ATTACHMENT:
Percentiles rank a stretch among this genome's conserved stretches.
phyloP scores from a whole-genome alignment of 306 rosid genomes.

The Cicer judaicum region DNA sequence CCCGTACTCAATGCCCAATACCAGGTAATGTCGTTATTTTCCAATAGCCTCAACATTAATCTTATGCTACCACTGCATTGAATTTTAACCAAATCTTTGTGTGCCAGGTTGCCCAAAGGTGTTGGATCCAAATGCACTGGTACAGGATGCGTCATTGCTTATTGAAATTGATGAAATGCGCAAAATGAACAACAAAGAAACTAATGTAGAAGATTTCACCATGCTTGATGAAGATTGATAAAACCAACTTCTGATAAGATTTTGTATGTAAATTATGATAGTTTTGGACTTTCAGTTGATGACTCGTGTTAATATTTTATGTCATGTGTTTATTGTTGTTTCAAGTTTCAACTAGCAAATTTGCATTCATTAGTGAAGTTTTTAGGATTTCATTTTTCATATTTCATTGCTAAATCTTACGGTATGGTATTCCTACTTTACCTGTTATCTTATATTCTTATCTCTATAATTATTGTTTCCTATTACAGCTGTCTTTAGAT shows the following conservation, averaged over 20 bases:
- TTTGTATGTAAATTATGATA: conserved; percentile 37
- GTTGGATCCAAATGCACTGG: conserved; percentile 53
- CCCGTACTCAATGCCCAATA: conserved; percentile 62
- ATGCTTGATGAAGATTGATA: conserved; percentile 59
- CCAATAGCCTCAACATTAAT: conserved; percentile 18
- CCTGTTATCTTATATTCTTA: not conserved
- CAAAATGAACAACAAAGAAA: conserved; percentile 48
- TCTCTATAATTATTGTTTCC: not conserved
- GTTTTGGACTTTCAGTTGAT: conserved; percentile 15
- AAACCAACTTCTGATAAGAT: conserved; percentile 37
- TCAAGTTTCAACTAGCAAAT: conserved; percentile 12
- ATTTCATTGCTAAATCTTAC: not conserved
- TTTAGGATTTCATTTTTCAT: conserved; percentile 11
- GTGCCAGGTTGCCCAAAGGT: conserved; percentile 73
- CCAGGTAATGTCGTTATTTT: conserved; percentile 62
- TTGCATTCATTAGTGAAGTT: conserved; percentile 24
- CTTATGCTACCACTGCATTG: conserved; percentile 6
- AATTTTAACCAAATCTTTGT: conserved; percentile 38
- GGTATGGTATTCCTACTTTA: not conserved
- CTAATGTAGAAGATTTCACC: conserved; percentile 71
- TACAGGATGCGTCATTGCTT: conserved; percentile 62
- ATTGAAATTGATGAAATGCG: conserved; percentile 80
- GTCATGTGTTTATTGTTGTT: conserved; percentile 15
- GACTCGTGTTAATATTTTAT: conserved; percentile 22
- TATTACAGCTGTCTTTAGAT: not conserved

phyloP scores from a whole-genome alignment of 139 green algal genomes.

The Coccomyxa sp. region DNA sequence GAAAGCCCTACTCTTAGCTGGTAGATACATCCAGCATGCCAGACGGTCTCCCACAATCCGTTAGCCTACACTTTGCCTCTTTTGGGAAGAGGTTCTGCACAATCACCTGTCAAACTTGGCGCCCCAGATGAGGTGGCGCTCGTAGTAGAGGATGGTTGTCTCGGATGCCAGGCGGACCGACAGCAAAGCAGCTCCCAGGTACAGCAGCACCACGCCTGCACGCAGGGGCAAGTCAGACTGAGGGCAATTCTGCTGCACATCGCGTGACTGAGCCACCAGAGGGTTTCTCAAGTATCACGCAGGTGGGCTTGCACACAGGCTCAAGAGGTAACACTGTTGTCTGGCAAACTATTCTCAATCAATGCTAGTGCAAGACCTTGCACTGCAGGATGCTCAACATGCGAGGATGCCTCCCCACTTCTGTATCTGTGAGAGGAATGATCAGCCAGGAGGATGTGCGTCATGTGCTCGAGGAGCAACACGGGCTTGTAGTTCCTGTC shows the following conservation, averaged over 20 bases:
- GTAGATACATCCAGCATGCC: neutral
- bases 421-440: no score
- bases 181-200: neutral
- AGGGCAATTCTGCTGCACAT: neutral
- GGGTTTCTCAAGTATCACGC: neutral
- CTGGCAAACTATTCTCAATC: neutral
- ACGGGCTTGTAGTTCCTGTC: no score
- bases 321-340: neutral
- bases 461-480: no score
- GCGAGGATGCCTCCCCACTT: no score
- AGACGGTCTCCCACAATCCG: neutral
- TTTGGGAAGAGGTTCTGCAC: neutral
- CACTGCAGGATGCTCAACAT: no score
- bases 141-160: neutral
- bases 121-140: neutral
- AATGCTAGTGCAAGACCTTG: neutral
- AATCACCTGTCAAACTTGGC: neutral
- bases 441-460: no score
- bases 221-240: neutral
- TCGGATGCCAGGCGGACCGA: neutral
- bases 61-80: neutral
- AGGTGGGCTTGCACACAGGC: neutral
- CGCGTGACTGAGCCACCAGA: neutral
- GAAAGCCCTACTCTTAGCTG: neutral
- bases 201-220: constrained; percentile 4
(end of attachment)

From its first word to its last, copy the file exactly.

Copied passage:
Percentiles rank a stretch among this genome's conserved stretches.
phyloP scores from a whole-genome alignment of 306 rosid genomes.

The Cicer judaicum region DNA sequence CCCGTACTCAATGCCCAATACCAGGTAATGTCGTTATTTTCCAATAGCCTCAACATTAATCTTATGCTACCACTGCATTGAATTTTAACCAAATCTTTGTGTGCCAGGTTGCCCAAAGGTGTTGGATCCAAATGCACTGGTACAGGATGCGTCATTGCTTATTGAAATTGATGAAATGCGCAAAATGAACAACAAAGAAACTAATGTAGAAGATTTCACCATGCTTGATGAAGATTGATAAAACCAACTTCTGATAAGATTTTGTATGTAAATTATGATAGTTTTGGACTTTCAGTTGATGACTCGTGTTAATATTTTATGTCATGTGTTTATTGTTGTTTCAAGTTTCAACTAGCAAATTTGCATTCATTAGTGAAGTTTTTAGGATTTCATTTTTCATATTTCATTGCTAAATCTTACGGTATGGTATTCCTACTTTACCTGTTATCTTATATTCTTATCTCTATAATTATTGTTTCCTATTACAGCTGTCTTTAGAT shows the following conservation, averaged over 20 bases:
- TTTGTATGTAAATTATGATA: conserved; percentile 37
- GTTGGATCCAAATGCACTGG: conserved; percentile 53
- CCCGTACTCAATGCCCAATA: conserved; percentile 62
- ATGCTTGATGAAGATTGATA: conserved; percentile 59
- CCAATAGCCTCAACATTAAT: conserved; percentile 18
- CCTGTTATCTTATATTCTTA: not conserved
- CAAAATGAACAACAAAGAAA: conserved; percentile 48
- TCTCTATAATTATTGTTTCC: not conserved
- GTTTTGGACTTTCAGTTGAT: conserved; percentile 15
- AAACCAACTTCTGATAAGAT: conserved; percentile 37
- TCAAGTTTCAACTAGCAAAT: conserved; percentile 12
- ATTTCATTGCTAAATCTTAC: not conserved
- TTTAGGATTTCATTTTTCAT: conserved; percentile 11
- GTGCCAGGTTGCCCAAAGGT: conserved; percentile 73
- CCAGGTAATGTCGTTATTTT: conserved; percentile 62
- TTGCATTCATTAGTGAAGTT: conserved; percentile 24
- CTTATGCTACCACTGCATTG: conserved; percentile 6
- AATTTTAACCAAATCTTTGT: conserved; percentile 38
- GGTATGGTATTCCTACTTTA: not conserved
- CTAATGTAGAAGATTTCACC: conserved; percentile 71
- TACAGGATGCGTCATTGCTT: conserved; percentile 62
- ATTGAAATTGATGAAATGCG: conserved; percentile 80
- GTCATGTGTTTATTGTTGTT: conserved; percentile 15
- GACTCGTGTTAATATTTTAT: conserved; percentile 22
- TATTACAGCTGTCTTTAGAT: not conserved

phyloP scores from a whole-genome alignment of 139 green algal genomes.

The Coccomyxa sp. region DNA sequence GAAAGCCCTACTCTTAGCTGGTAGATACATCCAGCATGCCAGACGGTCTCCCACAATCCGTTAGCCTACACTTTGCCTCTTTTGGGAAGAGGTTCTGCACAATCACCTGTCAAACTTGGCGCCCCAGATGAGGTGGCGCTCGTAGTAGAGGATGGTTGTCTCGGATGCCAGGCGGACCGACAGCAAAGCAGCTCCCAGGTACAGCAGCACCACGCCTGCACGCAGGGGCAAGTCAGACTGAGGGCAATTCTGCTGCACATCGCGTGACTGAGCCACCAGAGGGTTTCTCAAGTATCACGCAGGTGGGCTTGCACACAGGCTCAAGAGGTAACACTGTTGTCTGGCAAACTATTCTCAATCAATGCTAGTGCAAGACCTTGCACTGCAGGATGCTCAACATGCGAGGATGCCTCCCCACTTCTGTATCTGTGAGAGGAATGATCAGCCAGGAGGATGTGCGTCATGTGCTCGAGGAGCAACACGGGCTTGTAGTTCCTGTC shows the following conservation, averaged over 20 bases:
- GTAGATACATCCAGCATGCC: neutral
- bases 421-440: no score
- bases 181-200: neutral
- AGGGCAATTCTGCTGCACAT: neutral
- GGGTTTCTCAAGTATCACGC: neutral
- CTGGCAAACTATTCTCAATC: neutral
- ACGGGCTTGTAGTTCCTGTC: no score
- bases 321-340: neutral
- bases 461-480: no score
- GCGAGGATGCCTCCCCACTT: no score
- AGACGGTCTCCCACAATCCG: neutral
- TTTGGGAAGAGGTTCTGCAC: neutral
- CACTGCAGGATGCTCAACAT: no score
- bases 141-160: neutral
- bases 121-140: neutral
- AATGCTAGTGCAAGACCTTG: neutral
- AATCACCTGTCAAACTTGGC: neutral
- bases 441-460: no score
- bases 221-240: neutral
- TCGGATGCCAGGCGGACCGA: neutral
- bases 61-80: neutral
- AGGTGGGCTTGCACACAGGC: neutral
- CGCGTGACTGAGCCACCAGA: neutral
- GAAAGCCCTACTCTTAGCTG: neutral
- bases 201-220: constrained; percentile 4